Update from Team Piersma in the East Asian – Australasian Flyway, 29 May 2017
Since last week the satellite-tagged birds from NW Australia are leaving their Yellow Sea staging sites where they have been during the past weeks. They are clearly headed to the breeding grounds and some seem to have arrived at their breeding sites.
Zooming in to the tracks shows the direction of birds leaving the Yellow Sea after some good fueling, we hope.
The breeding grounds in northern Russia are about 4,000 km from the Yellow Sea. The Bar-tailed Godwits were initially ahead of the Great Knots but they are catching up. The Red Knots are still in the south China Sea and Vietnam.
Interestingly, some Great Knots have made a stop in Russian (Kamchatka) estuaries on the way, while some seem to fly directly towards the tundra habitats where they breed. Obviously we need to analyse the tracks in detail before any conclusions can be drawn about individual strategies but the team is already pondering these questions.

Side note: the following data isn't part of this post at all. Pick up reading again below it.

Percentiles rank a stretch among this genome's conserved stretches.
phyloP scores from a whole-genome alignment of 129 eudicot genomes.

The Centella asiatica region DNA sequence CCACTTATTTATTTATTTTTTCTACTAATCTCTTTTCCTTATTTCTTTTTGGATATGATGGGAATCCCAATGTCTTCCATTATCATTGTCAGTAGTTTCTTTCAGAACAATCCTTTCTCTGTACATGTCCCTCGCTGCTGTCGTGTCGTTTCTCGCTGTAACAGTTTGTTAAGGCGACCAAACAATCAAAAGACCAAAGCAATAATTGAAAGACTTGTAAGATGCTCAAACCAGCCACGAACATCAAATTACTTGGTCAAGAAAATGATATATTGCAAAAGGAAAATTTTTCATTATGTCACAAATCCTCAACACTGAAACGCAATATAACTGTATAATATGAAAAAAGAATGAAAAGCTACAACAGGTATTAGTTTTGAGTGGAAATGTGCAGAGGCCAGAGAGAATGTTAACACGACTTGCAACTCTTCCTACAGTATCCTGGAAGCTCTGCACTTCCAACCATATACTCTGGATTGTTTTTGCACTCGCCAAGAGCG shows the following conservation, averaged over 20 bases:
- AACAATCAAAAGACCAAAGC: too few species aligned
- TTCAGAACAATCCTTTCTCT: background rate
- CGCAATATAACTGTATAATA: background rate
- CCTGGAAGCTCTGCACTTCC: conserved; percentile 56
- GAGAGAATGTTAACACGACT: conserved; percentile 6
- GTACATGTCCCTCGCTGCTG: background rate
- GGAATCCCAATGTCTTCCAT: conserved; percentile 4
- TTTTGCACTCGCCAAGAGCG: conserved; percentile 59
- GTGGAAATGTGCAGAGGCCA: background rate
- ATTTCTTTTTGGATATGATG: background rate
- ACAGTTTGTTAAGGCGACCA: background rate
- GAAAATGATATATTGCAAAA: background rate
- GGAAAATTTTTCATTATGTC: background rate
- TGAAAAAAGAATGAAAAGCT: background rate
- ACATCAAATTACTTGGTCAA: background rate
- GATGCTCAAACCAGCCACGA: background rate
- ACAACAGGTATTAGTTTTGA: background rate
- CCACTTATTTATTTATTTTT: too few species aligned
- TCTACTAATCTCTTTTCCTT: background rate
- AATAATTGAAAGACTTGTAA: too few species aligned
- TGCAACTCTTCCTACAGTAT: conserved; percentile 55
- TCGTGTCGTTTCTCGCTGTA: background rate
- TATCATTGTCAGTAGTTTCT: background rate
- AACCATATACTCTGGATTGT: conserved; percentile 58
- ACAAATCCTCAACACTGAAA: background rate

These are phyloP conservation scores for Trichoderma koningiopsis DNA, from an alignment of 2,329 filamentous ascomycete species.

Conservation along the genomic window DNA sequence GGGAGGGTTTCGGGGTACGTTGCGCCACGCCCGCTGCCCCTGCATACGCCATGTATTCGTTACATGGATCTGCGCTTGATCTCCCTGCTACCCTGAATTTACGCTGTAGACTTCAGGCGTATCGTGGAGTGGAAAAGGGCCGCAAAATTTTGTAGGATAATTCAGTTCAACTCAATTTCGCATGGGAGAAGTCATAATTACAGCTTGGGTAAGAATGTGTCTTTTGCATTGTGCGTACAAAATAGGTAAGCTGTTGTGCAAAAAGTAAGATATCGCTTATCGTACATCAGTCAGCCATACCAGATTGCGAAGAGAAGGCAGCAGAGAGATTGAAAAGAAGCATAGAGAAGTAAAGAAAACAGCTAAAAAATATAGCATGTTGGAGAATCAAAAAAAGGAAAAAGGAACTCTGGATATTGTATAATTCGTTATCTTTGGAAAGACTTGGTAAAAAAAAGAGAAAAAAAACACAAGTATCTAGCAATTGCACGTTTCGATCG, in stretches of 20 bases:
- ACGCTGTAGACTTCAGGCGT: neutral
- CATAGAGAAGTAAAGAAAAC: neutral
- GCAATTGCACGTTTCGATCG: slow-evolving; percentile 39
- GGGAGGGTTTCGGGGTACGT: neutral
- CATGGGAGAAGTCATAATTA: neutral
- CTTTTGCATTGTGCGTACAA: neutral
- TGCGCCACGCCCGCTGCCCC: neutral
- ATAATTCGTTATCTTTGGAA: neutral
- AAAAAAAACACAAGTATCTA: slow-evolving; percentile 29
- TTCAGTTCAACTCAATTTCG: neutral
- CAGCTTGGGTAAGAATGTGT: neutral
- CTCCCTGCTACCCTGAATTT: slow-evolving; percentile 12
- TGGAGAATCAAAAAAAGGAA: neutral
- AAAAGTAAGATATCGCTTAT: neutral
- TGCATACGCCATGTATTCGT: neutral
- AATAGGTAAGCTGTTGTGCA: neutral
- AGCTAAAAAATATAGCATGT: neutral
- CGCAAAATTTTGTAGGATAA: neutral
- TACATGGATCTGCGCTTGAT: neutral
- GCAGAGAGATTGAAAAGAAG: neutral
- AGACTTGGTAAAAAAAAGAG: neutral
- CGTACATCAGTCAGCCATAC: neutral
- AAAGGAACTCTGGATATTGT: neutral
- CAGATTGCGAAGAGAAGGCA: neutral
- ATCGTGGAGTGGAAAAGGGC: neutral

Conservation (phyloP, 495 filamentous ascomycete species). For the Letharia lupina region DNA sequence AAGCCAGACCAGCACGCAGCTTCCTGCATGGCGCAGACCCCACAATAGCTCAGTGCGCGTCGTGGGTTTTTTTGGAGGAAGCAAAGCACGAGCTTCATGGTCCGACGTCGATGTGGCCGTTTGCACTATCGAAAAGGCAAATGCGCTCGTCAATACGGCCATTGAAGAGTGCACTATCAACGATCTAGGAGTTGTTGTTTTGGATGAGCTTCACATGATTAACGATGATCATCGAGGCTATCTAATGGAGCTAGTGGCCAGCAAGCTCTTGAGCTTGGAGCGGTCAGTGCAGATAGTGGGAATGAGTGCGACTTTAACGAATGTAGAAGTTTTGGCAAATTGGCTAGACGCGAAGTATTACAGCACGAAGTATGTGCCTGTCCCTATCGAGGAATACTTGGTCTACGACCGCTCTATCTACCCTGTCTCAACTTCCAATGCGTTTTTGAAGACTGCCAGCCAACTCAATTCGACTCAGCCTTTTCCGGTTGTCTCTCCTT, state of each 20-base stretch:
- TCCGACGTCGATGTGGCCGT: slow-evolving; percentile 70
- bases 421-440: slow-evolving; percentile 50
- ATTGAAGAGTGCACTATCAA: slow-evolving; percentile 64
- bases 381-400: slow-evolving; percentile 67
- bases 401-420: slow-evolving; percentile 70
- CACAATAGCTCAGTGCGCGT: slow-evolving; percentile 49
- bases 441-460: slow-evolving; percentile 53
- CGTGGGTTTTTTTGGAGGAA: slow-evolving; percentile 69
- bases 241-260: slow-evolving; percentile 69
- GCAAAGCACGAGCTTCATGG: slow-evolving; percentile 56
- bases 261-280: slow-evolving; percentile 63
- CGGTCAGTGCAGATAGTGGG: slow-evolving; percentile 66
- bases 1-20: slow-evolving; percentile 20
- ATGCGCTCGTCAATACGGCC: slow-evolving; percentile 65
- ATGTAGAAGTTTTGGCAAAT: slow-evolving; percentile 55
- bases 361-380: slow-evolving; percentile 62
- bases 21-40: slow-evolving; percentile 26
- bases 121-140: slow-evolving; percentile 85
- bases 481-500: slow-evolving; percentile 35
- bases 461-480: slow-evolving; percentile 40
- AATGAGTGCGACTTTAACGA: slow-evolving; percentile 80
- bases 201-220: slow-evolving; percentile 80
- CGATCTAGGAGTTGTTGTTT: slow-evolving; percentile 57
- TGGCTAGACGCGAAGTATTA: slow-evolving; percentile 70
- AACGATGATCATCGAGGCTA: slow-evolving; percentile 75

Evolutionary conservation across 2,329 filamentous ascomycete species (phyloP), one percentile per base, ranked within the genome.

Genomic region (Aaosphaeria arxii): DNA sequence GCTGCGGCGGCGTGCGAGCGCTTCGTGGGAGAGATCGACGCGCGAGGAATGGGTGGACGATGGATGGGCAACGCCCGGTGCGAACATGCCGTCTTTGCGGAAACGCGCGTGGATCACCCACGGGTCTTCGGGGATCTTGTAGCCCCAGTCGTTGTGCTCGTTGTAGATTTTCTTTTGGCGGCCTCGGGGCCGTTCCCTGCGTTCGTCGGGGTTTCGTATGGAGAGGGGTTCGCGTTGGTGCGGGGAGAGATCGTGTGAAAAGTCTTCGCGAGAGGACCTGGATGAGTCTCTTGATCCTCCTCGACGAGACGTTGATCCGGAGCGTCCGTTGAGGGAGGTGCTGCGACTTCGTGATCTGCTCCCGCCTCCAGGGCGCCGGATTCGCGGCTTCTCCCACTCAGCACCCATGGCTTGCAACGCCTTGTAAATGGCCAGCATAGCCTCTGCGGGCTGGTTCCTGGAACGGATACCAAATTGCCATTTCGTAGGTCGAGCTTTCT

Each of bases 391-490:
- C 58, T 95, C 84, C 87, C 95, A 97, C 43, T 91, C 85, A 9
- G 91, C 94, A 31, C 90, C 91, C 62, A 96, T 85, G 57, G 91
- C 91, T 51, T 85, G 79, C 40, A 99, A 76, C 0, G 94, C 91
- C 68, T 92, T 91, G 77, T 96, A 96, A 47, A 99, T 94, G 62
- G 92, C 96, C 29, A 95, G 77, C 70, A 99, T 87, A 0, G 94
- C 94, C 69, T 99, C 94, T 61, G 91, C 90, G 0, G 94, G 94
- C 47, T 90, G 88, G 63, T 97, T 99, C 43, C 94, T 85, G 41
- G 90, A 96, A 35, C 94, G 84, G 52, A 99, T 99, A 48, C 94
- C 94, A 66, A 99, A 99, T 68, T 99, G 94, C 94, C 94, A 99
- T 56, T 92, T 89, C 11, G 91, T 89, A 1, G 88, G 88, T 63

Theunis Piersma is excited about stopover in the Kamchatka estuaries:
“Have a look at the Great Knots: two just south of Khairusova, and a third flying in!”. This is interesting because the Khairusova-Belogolovaya estuary is an important staging site for Great Knots during southward migration. (See the 2013 publication in Wader Study Group Bulletin, now Wader Study).
Dmitry Dorofeev (from All-Russian Research Institute for Environmental Protection and PhD student at Moscow State University) commented: “It is really interesting! Birds appear to stay in the Moroshechnaya river estuary. This estuary is rather close to Khairusova-Belogolovaya, but the area of mudflat is not very large. Totally there is about 15 km2 of mudflats. The size of mudflats in Khairusova-Belogolovaya estuary is about 45-50 km2.” We are still analyzing the data but it seems they have foraged there up to 5-6 days before going on straight to breeding grounds.
These are exciting days in our PTT study. Where will Great Knots from Kamchatka settle to breed? Are the Bar-tailed Godwits indeed settling outside the known breeding range?
We will keep you updated as the breeding season progresses.